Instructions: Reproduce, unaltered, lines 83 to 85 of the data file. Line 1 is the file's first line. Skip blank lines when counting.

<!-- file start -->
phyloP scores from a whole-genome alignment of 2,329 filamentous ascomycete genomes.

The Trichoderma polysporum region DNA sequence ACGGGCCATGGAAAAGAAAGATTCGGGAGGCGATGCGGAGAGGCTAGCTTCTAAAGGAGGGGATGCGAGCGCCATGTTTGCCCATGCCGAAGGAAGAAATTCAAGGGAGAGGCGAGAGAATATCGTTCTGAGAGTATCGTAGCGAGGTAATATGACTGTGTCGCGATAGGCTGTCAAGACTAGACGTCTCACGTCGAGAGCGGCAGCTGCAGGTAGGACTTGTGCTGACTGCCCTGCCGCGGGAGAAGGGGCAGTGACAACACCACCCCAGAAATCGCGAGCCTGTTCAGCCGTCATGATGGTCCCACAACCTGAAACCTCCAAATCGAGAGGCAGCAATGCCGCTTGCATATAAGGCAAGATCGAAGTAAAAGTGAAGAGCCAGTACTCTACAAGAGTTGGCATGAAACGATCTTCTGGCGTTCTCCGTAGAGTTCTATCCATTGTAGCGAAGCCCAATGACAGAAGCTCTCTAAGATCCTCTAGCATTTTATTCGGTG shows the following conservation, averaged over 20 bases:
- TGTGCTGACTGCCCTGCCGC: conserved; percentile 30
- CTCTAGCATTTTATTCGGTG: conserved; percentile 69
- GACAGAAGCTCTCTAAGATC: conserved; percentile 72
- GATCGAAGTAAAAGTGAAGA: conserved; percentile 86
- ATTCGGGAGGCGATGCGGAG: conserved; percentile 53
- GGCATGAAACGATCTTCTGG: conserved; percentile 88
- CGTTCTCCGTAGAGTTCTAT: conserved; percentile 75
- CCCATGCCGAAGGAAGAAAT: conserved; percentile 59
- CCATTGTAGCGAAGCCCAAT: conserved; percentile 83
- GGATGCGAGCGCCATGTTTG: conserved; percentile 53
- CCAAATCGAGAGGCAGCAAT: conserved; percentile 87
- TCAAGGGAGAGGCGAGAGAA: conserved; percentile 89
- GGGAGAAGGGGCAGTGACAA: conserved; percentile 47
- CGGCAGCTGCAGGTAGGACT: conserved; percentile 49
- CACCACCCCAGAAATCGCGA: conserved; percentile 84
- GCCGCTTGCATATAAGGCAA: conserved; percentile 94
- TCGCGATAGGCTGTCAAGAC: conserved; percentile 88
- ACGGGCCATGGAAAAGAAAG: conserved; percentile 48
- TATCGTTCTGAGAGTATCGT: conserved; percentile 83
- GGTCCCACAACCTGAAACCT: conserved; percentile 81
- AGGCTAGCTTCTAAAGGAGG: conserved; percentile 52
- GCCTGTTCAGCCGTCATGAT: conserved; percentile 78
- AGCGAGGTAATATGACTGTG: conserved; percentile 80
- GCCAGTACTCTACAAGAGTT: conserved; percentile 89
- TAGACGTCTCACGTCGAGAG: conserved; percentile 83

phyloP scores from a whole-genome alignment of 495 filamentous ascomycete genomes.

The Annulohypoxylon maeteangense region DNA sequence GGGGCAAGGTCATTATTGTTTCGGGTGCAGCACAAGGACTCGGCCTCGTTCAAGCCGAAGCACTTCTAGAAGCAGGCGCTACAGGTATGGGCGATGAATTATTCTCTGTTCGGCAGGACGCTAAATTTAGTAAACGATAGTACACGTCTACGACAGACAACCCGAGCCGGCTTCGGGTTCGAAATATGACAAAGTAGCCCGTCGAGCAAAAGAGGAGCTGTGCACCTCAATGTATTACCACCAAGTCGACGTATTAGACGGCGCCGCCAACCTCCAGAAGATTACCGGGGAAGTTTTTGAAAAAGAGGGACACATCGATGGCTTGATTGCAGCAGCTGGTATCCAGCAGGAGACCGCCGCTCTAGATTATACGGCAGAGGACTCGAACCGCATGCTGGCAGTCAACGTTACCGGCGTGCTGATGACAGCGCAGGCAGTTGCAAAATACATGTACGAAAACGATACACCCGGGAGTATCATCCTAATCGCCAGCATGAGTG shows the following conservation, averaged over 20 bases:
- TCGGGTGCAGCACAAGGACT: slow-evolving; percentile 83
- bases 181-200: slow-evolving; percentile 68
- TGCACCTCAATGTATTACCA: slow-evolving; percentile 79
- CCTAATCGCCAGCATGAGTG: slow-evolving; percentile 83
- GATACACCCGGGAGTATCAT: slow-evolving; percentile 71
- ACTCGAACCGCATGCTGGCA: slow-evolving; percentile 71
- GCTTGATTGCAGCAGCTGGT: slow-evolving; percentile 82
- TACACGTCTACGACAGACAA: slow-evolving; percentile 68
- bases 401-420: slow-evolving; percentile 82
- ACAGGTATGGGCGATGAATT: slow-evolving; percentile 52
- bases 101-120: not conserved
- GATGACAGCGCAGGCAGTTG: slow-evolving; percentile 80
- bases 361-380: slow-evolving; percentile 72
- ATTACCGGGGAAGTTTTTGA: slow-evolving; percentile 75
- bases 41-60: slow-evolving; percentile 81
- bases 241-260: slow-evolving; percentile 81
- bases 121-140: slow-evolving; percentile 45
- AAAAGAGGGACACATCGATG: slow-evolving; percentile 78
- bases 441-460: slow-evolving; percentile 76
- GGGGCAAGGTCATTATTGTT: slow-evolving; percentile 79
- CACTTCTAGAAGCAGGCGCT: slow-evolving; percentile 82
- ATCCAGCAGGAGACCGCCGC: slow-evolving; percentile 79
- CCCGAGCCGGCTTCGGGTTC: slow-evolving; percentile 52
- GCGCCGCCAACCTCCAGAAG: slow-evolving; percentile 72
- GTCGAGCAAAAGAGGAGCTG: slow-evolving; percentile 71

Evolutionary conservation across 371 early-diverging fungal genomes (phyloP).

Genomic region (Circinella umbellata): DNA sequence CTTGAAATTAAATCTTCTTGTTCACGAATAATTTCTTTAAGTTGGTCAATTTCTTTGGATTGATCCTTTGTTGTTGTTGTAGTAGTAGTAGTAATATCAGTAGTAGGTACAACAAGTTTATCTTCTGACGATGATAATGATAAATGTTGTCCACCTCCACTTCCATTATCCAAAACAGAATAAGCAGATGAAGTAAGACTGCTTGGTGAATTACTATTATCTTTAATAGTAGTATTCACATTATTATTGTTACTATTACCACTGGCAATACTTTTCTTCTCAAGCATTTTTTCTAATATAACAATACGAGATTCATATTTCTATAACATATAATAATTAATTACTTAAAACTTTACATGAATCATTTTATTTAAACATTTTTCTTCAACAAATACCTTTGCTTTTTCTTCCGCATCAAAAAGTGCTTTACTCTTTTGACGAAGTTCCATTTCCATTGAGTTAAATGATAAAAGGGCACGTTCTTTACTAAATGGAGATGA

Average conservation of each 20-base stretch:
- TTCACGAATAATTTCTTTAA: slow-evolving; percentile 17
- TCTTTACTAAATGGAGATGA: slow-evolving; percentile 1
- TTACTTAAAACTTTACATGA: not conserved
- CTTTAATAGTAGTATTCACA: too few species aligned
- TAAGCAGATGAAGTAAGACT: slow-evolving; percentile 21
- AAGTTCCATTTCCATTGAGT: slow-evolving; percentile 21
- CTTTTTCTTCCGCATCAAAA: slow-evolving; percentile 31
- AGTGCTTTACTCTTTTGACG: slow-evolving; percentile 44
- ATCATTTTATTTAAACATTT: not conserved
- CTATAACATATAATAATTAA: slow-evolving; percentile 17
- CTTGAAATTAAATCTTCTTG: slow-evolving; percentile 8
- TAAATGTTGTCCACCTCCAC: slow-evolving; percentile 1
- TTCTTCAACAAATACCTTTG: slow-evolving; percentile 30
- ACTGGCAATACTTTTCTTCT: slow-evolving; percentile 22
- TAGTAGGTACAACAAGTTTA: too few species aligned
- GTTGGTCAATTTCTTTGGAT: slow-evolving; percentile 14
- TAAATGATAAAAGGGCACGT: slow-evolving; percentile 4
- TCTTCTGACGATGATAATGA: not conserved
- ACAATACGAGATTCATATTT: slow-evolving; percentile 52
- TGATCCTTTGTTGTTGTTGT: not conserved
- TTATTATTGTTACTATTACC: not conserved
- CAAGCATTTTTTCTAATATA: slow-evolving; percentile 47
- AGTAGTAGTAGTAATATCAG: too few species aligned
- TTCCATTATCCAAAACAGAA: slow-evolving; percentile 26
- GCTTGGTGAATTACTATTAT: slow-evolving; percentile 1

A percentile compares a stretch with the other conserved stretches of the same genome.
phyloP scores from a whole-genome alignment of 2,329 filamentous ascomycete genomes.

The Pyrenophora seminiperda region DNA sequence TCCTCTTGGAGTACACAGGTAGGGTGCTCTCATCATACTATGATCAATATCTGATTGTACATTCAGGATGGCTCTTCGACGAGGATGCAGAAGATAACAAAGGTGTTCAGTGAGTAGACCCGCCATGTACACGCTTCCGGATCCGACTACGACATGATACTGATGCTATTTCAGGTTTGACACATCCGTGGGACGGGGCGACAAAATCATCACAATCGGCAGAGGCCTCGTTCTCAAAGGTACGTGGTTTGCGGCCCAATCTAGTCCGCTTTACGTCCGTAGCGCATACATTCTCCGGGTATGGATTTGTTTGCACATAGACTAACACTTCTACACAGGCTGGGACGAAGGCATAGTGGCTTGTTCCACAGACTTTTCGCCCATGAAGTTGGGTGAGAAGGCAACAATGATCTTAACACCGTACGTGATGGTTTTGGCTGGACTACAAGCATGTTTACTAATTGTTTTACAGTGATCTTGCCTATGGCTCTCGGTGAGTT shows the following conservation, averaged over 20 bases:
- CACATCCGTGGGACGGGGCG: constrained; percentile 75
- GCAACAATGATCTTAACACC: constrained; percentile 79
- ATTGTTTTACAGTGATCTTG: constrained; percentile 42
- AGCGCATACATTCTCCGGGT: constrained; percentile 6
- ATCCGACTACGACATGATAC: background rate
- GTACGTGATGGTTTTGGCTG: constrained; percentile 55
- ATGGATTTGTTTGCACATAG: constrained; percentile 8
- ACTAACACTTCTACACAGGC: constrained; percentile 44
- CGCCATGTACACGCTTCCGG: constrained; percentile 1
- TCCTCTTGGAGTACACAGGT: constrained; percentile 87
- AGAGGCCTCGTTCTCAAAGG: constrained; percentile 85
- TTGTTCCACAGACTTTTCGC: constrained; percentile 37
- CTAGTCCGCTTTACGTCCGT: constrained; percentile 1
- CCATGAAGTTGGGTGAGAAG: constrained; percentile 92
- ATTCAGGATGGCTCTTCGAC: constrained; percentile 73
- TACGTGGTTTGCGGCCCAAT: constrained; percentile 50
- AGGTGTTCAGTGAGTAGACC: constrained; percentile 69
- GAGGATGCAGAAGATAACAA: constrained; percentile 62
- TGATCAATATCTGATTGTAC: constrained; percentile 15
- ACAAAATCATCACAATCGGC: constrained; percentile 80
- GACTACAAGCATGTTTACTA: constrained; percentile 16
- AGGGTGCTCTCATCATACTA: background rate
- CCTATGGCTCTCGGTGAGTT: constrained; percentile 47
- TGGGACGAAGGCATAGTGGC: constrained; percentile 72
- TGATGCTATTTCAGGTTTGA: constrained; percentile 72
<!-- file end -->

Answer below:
A percentile compares a stretch with the other conserved stretches of the same genome.
phyloP scores from a whole-genome alignment of 2,329 filamentous ascomycete genomes.

The Pyrenophora seminiperda region DNA sequence TCCTCTTGGAGTACACAGGTAGGGTGCTCTCATCATACTATGATCAATATCTGATTGTACATTCAGGATGGCTCTTCGACGAGGATGCAGAAGATAACAAAGGTGTTCAGTGAGTAGACCCGCCATGTACACGCTTCCGGATCCGACTACGACATGATACTGATGCTATTTCAGGTTTGACACATCCGTGGGACGGGGCGACAAAATCATCACAATCGGCAGAGGCCTCGTTCTCAAAGGTACGTGGTTTGCGGCCCAATCTAGTCCGCTTTACGTCCGTAGCGCATACATTCTCCGGGTATGGATTTGTTTGCACATAGACTAACACTTCTACACAGGCTGGGACGAAGGCATAGTGGCTTGTTCCACAGACTTTTCGCCCATGAAGTTGGGTGAGAAGGCAACAATGATCTTAACACCGTACGTGATGGTTTTGGCTGGACTACAAGCATGTTTACTAATTGTTTTACAGTGATCTTGCCTATGGCTCTCGGTGAGTT shows the following conservation, averaged over 20 bases: